Academic freedom in Egypt: We need justice for PhD student killed in Egypt
Giulio Regeni, a 28 years old Italian PhD student at the University of Cambridge, has been killed in Egypt while conducting researches for his thesis.
Regeni was a PhD student at Girton College of Cambridge. He was born in Fiumicello (Udine), in Italy, where he started his studies. After living for some years in Trieste as a high school student, he won a grant and completed school in New Mexico. He then moved to University of Leeds, where he graduated in “Arabic and Politics” and decided to go to Cambridge for a Master in Development and a PhD at the Department of Politics and International Studies. For research purposes, he moved to Egypt in order to study the actions of the Egyptian Worker Unions and other movement engaged in the fight against the regime of al-Sisi.
Giulio Regeni disappeared in Cairo on the 25th of January, 2016, at 8 pm while he was going from Behoos Station to Midan Babellouk. Only a couple of hours after he was last seen, the campaign #whereisGiulio? spread on social networks – nobody knew where he could be and authorities themselves were denying arresting him or even having been in contact with him. At the same time, Italian national newspapers were referring to the 2015 report of Human Rights Watch, saying that thousands of arrested people in Egypt have completed disappeared: in some cases somebody reappeared, after a long time, in jail but the large majority was not found anymore. In any case, all of those who disappeared were somehow related to the opposition to the Egyptian President, Abd al-Fattah al-Sisi.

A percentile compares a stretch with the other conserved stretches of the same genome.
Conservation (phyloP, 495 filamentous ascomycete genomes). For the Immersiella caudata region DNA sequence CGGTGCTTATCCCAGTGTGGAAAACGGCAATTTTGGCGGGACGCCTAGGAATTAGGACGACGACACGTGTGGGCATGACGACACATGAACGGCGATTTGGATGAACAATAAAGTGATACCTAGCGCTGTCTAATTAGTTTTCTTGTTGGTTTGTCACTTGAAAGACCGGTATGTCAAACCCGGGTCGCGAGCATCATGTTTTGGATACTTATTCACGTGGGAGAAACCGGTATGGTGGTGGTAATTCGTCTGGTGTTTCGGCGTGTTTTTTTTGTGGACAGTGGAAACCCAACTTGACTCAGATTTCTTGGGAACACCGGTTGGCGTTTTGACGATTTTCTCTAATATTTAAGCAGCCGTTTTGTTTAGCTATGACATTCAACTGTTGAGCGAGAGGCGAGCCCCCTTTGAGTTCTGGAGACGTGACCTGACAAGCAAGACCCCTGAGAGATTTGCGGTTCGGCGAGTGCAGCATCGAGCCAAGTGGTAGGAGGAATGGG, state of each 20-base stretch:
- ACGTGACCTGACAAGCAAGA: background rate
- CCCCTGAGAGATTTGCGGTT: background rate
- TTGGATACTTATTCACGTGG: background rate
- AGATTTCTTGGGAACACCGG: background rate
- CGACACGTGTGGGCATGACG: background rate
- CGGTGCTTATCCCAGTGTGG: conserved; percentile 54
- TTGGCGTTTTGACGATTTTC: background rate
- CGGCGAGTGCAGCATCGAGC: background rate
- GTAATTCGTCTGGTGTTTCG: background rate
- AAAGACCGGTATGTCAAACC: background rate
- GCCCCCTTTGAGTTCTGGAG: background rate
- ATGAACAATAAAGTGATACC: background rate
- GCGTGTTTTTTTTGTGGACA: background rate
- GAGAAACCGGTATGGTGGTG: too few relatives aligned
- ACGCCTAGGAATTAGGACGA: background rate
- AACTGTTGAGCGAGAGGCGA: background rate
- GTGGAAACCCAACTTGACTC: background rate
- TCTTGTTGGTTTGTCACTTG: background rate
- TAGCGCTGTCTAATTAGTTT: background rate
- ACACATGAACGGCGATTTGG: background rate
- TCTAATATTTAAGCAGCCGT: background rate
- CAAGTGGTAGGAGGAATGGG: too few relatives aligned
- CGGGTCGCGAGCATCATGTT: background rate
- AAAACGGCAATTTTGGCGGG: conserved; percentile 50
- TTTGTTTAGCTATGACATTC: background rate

On the 4th of February, 2016, Regeni’s dead body was found and the news spread rapidly. The first newspaper reporting it, the Egyptian “Al Watan”, said the dead body of a young man was found in a ditch in Cairo. It was a naked body with visible signs of torture.
Giulio has been tortured to death: the autopsy made in “La Sapienza”, in Rome, revealed he was beaten up, having all thumbs broken, the nails teared away, seven broken ribs, signs of electric shocks to his genitals, razor cuts all over his body, his nose and ears mutilated, huge cigarettes’ marks and a cerebral hemorrhage.
International media are actually stuck on two different positions: some believe Giulio was killed by the security service of Abd al-Fattah al-Sisi because of his research on the activity of the Egyptian leftist movement in opposition to the Government; others, mainly Egyptian media, believe that he was killed by secret service agents, close to the Muslim Brotherhood, who did so to create problems to the Egyptian Government.
What we know, for sure, is that Giulio has been killed because of his research activity. His murder was a direct attack to academic freedom, showing once again how Education is the scariest threat to all kind of regimes.
Giulio was a young man willing to better understand the world. He knew the dangers of his research but decided to continue anyways, not only for himself but for all of us, just like every scholar does on his or her field of studies.
We need justice for Giulio.